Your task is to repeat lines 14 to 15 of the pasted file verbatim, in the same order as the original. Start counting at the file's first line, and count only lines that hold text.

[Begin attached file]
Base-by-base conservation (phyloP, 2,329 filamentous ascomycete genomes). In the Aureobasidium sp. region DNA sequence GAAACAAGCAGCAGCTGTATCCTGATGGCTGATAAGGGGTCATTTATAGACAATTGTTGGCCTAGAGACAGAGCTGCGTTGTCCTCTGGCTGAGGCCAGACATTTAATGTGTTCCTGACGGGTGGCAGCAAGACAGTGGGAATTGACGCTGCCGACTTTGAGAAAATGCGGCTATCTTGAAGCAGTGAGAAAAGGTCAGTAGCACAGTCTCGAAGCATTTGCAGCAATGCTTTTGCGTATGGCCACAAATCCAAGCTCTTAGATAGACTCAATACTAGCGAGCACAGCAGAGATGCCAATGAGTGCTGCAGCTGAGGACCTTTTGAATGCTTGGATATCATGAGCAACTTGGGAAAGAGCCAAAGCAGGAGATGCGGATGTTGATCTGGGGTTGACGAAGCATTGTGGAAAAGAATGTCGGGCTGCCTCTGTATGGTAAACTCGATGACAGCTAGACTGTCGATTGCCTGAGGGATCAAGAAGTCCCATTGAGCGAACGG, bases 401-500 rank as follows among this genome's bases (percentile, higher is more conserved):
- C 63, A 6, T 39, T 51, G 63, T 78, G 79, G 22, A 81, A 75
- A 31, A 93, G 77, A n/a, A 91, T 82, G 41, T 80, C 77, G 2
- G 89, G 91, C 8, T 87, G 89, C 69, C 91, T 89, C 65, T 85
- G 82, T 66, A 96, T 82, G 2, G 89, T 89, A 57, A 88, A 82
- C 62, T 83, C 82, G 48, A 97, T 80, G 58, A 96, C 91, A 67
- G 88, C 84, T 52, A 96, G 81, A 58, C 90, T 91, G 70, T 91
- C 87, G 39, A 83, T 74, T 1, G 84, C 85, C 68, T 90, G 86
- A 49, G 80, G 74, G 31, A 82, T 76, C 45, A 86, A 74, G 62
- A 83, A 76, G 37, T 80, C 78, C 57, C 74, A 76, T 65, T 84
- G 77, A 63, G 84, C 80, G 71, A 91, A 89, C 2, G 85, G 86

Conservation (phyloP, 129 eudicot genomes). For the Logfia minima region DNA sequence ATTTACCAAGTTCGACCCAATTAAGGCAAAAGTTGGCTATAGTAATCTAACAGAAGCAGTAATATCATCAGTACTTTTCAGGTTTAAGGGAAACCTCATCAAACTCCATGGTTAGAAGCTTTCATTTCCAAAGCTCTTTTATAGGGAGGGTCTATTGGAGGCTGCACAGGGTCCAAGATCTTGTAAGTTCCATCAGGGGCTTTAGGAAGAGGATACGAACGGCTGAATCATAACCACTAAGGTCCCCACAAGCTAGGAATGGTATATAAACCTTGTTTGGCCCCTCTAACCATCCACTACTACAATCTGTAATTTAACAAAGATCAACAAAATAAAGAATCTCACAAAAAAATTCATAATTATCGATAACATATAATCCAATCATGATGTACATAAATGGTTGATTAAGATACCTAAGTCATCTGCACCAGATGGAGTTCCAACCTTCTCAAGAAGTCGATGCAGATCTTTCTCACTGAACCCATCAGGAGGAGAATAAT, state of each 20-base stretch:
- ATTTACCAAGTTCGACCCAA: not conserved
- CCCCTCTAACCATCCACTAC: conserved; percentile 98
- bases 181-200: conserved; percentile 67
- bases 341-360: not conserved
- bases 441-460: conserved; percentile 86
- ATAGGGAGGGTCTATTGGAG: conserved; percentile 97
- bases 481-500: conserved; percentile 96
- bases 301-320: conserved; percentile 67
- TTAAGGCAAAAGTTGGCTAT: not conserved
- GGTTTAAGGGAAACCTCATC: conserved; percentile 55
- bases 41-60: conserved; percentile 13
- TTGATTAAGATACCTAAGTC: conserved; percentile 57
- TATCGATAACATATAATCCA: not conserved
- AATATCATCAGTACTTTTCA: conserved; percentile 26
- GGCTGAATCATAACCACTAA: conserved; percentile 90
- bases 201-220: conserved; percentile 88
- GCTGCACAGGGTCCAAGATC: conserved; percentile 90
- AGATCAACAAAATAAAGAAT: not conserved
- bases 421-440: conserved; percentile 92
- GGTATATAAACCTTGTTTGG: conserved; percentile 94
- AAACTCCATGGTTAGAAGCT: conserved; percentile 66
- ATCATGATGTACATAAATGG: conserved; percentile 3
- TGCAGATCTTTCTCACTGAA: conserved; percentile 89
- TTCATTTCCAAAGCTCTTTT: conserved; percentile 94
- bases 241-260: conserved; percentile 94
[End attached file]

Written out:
- CCCCTCTAACCATCCACTAC: conserved; percentile 98
- bases 181-200: conserved; percentile 67